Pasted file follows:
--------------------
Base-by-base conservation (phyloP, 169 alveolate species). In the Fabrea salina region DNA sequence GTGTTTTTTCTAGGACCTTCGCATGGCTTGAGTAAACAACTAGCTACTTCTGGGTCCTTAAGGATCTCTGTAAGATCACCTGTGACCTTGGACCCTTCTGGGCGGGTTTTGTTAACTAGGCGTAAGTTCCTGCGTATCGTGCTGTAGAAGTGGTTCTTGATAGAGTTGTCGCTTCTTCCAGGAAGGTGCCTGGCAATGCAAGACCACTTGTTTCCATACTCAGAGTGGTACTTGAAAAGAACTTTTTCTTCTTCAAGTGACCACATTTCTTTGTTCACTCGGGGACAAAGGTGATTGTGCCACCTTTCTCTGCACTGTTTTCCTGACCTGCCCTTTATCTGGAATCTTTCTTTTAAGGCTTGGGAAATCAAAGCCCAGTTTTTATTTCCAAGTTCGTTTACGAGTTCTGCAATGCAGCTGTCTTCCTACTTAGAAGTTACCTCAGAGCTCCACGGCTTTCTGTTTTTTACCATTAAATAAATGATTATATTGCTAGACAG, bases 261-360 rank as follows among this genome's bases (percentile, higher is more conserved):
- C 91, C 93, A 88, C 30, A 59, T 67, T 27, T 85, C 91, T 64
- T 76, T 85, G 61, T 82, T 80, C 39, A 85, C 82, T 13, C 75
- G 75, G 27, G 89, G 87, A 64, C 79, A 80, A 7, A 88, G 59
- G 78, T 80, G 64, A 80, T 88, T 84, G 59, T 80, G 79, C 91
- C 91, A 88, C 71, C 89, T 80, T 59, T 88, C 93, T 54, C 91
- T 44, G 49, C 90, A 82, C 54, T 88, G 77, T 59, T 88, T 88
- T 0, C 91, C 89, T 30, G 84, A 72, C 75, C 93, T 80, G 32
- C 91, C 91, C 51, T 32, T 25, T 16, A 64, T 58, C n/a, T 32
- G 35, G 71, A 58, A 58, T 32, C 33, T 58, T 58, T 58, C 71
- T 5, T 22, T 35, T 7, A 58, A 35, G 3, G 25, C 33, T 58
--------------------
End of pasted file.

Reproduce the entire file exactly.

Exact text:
Base-by-base conservation (phyloP, 169 alveolate species). In the Fabrea salina region DNA sequence GTGTTTTTTCTAGGACCTTCGCATGGCTTGAGTAAACAACTAGCTACTTCTGGGTCCTTAAGGATCTCTGTAAGATCACCTGTGACCTTGGACCCTTCTGGGCGGGTTTTGTTAACTAGGCGTAAGTTCCTGCGTATCGTGCTGTAGAAGTGGTTCTTGATAGAGTTGTCGCTTCTTCCAGGAAGGTGCCTGGCAATGCAAGACCACTTGTTTCCATACTCAGAGTGGTACTTGAAAAGAACTTTTTCTTCTTCAAGTGACCACATTTCTTTGTTCACTCGGGGACAAAGGTGATTGTGCCACCTTTCTCTGCACTGTTTTCCTGACCTGCCCTTTATCTGGAATCTTTCTTTTAAGGCTTGGGAAATCAAAGCCCAGTTTTTATTTCCAAGTTCGTTTACGAGTTCTGCAATGCAGCTGTCTTCCTACTTAGAAGTTACCTCAGAGCTCCACGGCTTTCTGTTTTTTACCATTAAATAAATGATTATATTGCTAGACAG, bases 261-360 rank as follows among this genome's bases (percentile, higher is more conserved):
- C 91, C 93, A 88, C 30, A 59, T 67, T 27, T 85, C 91, T 64
- T 76, T 85, G 61, T 82, T 80, C 39, A 85, C 82, T 13, C 75
- G 75, G 27, G 89, G 87, A 64, C 79, A 80, A 7, A 88, G 59
- G 78, T 80, G 64, A 80, T 88, T 84, G 59, T 80, G 79, C 91
- C 91, A 88, C 71, C 89, T 80, T 59, T 88, C 93, T 54, C 91
- T 44, G 49, C 90, A 82, C 54, T 88, G 77, T 59, T 88, T 88
- T 0, C 91, C 89, T 30, G 84, A 72, C 75, C 93, T 80, G 32
- C 91, C 91, C 51, T 32, T 25, T 16, A 64, T 58, C n/a, T 32
- G 35, G 71, A 58, A 58, T 32, C 33, T 58, T 58, T 58, C 71
- T 5, T 22, T 35, T 7, A 58, A 35, G 3, G 25, C 33, T 58